The Twenty-First Century Lawyer’s Evolving Ethical Duty of Competence

Vol. 22 No. 4

By

Andrew Perlman is a professor at Suffolk University Law School, where he is the Director of the Institute on Law Practice Technology and Innovation. He was the Chief Reporter of the ABA Commission on Ethics 20/20 and is the Vice Chair of the newly created ABA Commission on the Future of Legal Services. This article contains the author’s own opinions and does not reflect the views of any ABA entity or any other organization with which he is or has been affiliated.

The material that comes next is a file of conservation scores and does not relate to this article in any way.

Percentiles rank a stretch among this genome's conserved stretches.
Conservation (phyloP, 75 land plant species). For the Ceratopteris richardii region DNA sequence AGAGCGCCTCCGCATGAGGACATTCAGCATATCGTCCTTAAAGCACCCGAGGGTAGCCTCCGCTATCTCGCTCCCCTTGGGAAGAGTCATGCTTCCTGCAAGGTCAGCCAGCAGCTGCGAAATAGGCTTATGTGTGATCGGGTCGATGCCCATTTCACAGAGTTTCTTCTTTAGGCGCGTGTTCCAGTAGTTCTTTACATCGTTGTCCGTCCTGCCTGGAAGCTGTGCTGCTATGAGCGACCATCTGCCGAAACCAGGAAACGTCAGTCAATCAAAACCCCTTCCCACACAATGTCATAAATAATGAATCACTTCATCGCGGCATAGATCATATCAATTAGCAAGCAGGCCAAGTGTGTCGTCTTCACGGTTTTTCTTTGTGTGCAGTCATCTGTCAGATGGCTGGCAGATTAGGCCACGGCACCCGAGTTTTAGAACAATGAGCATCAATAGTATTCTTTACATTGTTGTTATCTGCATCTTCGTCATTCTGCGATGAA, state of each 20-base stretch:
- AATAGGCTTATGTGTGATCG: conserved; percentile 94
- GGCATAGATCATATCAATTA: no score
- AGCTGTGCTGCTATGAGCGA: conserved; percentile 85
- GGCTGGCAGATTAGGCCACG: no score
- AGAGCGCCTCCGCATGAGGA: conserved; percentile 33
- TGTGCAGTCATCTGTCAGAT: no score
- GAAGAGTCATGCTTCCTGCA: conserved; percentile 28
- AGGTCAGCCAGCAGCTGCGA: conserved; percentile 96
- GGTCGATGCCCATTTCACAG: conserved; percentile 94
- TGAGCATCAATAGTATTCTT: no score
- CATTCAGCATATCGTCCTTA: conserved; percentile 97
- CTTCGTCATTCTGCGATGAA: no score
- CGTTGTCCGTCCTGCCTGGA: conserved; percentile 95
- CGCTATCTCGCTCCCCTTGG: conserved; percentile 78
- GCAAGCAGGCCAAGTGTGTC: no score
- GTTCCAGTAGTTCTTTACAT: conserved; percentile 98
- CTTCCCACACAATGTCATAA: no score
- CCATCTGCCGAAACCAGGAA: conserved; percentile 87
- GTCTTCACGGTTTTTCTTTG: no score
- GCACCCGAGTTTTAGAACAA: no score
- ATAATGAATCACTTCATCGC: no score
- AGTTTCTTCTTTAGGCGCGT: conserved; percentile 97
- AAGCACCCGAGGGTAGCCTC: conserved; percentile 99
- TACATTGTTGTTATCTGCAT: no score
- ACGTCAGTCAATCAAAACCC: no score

Just twenty years ago, lawyers were not expected to know how to protect confidential information from cybersecurity threats, use the Internet for marketing and investigations, employ cloud-based services to manage a practice and interact with clients, implement automated document assembly and expert systems to reduce costs, or engage in electronic discovery. Today, these skills are increasingly essential, and many lawyers want to know whether they are adapting quickly enough to satisfy their ethical duty of competence. This short article describes several relevant recent changes to the Model Rules of Professional Conduct and identifies new skills and knowledge that lawyers should have or develop.

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